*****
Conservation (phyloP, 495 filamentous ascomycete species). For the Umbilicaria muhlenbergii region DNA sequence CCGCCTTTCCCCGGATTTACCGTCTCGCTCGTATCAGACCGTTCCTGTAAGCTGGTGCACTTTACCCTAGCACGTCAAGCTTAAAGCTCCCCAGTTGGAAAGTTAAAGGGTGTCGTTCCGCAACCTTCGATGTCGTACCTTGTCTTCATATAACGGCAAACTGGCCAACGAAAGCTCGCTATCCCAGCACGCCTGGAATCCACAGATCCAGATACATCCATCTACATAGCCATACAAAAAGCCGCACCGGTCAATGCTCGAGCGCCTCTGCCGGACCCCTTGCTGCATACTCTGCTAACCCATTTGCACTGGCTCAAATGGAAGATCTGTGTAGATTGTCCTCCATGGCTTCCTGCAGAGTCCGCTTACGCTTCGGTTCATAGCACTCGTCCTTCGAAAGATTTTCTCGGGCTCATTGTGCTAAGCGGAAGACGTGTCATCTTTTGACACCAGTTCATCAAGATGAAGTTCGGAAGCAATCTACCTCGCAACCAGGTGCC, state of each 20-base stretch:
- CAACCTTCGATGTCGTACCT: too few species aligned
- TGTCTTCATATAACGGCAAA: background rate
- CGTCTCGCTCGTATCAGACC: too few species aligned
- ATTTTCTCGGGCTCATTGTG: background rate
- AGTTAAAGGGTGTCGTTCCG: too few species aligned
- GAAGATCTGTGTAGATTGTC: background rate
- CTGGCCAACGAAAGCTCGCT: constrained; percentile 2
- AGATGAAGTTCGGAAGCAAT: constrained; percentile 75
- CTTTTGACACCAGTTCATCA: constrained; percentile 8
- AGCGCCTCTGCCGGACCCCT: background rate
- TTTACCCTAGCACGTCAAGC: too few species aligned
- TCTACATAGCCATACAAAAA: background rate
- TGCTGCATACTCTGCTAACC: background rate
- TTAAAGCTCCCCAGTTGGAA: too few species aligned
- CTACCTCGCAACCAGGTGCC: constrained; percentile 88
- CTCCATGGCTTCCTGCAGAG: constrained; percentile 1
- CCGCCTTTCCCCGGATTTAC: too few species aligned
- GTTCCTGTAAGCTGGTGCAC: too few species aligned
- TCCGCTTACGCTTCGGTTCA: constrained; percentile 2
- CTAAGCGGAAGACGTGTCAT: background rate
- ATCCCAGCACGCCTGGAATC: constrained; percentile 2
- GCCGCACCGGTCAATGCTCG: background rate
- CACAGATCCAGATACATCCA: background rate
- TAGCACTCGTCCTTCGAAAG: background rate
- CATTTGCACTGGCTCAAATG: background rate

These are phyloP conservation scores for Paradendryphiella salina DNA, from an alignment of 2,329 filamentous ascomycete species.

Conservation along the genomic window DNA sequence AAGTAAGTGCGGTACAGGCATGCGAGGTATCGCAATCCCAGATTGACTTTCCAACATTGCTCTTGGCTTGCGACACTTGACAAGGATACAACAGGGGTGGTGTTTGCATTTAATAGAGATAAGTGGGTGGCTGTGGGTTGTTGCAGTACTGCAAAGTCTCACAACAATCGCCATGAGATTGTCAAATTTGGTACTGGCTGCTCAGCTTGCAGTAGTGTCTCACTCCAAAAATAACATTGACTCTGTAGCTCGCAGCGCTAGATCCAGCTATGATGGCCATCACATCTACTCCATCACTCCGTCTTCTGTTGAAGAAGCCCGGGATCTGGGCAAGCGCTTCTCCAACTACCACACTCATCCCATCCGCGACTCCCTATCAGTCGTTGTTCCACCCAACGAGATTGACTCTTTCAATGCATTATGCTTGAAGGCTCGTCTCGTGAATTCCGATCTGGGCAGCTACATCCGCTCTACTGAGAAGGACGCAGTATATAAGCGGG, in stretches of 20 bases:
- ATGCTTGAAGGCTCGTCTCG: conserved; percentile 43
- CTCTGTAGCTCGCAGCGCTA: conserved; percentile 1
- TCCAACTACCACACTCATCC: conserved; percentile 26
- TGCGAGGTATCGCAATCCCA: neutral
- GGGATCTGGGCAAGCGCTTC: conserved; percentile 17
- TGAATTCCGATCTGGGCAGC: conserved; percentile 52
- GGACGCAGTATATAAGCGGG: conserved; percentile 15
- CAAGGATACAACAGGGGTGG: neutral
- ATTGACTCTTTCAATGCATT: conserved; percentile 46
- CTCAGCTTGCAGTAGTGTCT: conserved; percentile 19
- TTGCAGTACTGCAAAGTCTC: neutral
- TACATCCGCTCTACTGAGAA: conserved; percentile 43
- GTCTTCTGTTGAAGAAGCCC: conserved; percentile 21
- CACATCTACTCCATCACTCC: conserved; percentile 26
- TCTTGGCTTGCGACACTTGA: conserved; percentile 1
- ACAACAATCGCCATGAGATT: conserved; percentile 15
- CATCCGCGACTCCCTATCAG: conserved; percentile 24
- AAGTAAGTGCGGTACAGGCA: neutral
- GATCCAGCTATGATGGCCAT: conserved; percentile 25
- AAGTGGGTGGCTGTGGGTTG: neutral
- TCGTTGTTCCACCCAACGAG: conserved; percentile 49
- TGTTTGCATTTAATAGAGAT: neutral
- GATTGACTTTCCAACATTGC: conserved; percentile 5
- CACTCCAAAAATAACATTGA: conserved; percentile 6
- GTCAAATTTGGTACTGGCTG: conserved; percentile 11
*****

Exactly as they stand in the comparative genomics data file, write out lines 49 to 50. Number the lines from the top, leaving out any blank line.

- TCGTTGTTCCACCCAACGAG: conserved; percentile 49
- TGTTTGCATTTAATAGAGAT: neutral